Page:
Creative non-fiction – “Dear Tom”

Was out at Amsterdam Bicycle Club last night for another inspiring evening of poetry and spoken word at Lizzie Violet’s Poetry Open Mic, featuring Banoo Zan and several amazing open mic performances.

In an effort to get me kickstarted into writing more short fiction and creative non-fiction, I decided to read the first piece I ever had published: “Dear Tom” from Countering the Myths: Lesbians write about the men in their lives (edited by Rosamund Elwin for Women’s Press, published in 1996). A friend love letter to a dearly departed friend and theatre school colleague, this is “Dear Tom”:

SAMSUNGRemember how warm it was that afternoon before Victoria Day weekend when we decided to take our lunch outdoors? It had been years since I’d been on a picnic. I helped you make our peanut butter and jelly sandwiches, which I also hadn’t had in years, then we headed out, stopping at the corner store for Pepsi, orange juice and salad.

Across the street and down about a block were the spacious grounds of a private boys’ school. I don’t remember why, but no one seemed to be in school that weekday. The ground was soft and relatively dry, so we sat cross-legged on the grass under a big, leafy maple tree while we ate and talked. It was the first, and only, time I tasted carrot and raisin salad. It was surprisingly good. You were so happy to be outside in the light. Your sunny disposition had been too long in the shade in the hospital. I watched you turn your face to the sunlight, confident that the sunscreen would block any cancer-inducing rays.

Lying on your stomach, you read me some of your poems. Many were about death, some were even hopeful. You wrote of a healing of the soul and finding peace within. One of your poems, set in a cemetery, was about “a man and a hole and another year more.” It gave me a disturbing sense of foreshadowing. You’d already asked if I could set one of your pieces to music. I had turned you down, giving the excuse that I was not a composer and that there were better musical heads than mine to undertake the task. You always believed in me. Maybe that’s why I secretly worked on a melody in my spare time, waiting for the perfect tune to present itself, to surprise you.

“It’s like – I didn’t believe it till you got pneumonia.” It was the first, and only, time I admitted to you how difficult it was for me to accept your illness.

“Bill’s been avoiding the issue too.”

You also told me we all needed our own healing. A good listener, and possessing of a courageous and loving heart, you took the confusion of loved ones in stride, and in turn, inspired love and courage.

I don’t remember everything we talked about that day, but I felt a child-like joy at being alive. And for being with you. Drowsy after our meal, we stretched out our legs and spent some quiet time, you rested your head on my thighs. The clouds drifted by in the bright blue spring sky, but we were both too much in a sleepy haze to make out their shapes. The green maple leaves flapped lazily in a light breeze that rolled through the grass. I’d never felt so connected to you.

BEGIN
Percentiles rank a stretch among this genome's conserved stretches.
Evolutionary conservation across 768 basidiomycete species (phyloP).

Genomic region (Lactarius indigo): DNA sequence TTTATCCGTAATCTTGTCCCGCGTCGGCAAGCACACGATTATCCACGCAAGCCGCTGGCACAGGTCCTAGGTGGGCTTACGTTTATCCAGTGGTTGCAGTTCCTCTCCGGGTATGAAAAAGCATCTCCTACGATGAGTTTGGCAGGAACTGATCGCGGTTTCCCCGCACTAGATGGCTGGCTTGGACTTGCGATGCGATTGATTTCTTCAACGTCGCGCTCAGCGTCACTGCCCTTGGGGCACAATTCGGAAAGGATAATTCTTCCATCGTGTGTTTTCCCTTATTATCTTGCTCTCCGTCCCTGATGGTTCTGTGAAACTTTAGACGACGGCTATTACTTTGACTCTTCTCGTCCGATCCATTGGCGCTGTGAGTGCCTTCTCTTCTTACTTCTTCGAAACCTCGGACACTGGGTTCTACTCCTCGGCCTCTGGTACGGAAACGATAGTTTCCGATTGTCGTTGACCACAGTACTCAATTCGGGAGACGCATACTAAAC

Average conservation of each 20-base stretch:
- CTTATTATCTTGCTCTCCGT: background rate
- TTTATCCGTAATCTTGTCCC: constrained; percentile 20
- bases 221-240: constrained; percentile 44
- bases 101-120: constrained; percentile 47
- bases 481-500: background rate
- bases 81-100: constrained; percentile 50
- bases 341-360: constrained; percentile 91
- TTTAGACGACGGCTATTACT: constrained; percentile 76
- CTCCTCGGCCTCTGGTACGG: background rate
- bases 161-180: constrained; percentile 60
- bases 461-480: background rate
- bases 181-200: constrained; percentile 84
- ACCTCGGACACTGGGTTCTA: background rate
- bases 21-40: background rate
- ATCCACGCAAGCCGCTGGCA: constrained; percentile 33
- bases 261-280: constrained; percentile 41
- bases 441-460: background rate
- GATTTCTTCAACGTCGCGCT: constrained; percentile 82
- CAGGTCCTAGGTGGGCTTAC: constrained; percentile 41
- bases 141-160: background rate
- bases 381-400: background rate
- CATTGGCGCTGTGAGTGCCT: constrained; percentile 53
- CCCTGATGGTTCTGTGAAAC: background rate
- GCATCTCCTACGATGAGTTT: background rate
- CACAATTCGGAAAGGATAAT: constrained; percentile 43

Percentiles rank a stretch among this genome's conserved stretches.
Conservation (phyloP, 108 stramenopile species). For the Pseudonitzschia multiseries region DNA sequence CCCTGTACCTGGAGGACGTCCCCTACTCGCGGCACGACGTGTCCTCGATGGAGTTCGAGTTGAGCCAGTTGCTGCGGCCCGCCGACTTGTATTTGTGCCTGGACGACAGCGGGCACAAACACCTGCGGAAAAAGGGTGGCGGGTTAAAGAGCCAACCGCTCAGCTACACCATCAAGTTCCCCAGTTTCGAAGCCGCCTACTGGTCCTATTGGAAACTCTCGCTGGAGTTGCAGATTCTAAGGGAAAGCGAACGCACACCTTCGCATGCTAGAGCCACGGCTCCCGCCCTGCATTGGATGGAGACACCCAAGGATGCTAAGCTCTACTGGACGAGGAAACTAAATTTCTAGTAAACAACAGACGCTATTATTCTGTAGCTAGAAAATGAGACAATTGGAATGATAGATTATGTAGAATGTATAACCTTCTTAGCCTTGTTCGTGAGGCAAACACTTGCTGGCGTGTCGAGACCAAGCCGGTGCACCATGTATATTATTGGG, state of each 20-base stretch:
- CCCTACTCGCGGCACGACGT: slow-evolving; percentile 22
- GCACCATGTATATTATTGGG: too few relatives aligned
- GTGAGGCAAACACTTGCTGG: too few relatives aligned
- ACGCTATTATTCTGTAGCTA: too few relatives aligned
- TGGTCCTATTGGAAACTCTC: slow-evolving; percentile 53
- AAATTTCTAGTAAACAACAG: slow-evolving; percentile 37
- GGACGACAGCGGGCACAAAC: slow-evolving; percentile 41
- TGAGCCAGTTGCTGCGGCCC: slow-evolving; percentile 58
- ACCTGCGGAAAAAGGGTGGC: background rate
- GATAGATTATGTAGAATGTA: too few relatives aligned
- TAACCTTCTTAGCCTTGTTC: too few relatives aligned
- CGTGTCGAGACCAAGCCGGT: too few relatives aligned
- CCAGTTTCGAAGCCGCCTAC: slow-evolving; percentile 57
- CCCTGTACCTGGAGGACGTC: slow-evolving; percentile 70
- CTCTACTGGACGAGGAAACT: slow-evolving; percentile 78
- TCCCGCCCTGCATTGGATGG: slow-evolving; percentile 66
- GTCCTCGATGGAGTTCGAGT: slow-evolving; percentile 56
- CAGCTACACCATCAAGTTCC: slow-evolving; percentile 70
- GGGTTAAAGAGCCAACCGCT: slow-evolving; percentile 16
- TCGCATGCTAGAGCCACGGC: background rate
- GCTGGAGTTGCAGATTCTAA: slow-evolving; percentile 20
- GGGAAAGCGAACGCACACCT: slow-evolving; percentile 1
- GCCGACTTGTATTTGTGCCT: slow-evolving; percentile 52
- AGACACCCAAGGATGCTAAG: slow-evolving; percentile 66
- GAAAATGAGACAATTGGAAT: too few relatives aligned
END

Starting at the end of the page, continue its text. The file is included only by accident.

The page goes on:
Our pastoral afternoon was interrupted by a medical emergency. Your temperature had been elevated all day and showed no sign of coming down.

“I’m sorry,” you said. You didn’t want to cut our day short.

“Don’t worry about it. You gotta go. You have to have this checked out.”

We took a cab to emergency. You settled into the back seat while I leaned forward, willing the car to move faster.

In the examining room, you sat on the gurney, back slouched and shoulders caved in, patient and vulnerable, waiting for the doctor to arrive. After taking your temperature and asking you some questions, one of the AIDS team doctors, a young Asian man, did some blood work. He left the bloodied cotton swabs on the thin white sheet that covered your legs. Annoyed, I moved to dispose of them.

“Don’t touch the blood,” you warned.

I brought the garbage can and you slam dunked the dangerous waste.

“Two points!” I exclaimed. It’s easier if you make it a game. Easier for who, though?

You were tired when we got back to your apartment, but we were both relieved that you didn’t have to stay at the hospital. You needed a nap. I hugged and kissed you goodbye and went home.

The song is finally finished now. It’s not perfect, but it has a pleasing and moving melody. My striving for just the right series of notes has cost me though. You never heard it. But that’s really the only thing I remember about you that makes me sad.


Published by life with more cowbell

Multidisciplinary storyteller. Out & proud. Torontonian. Likes playing with words. A lot.

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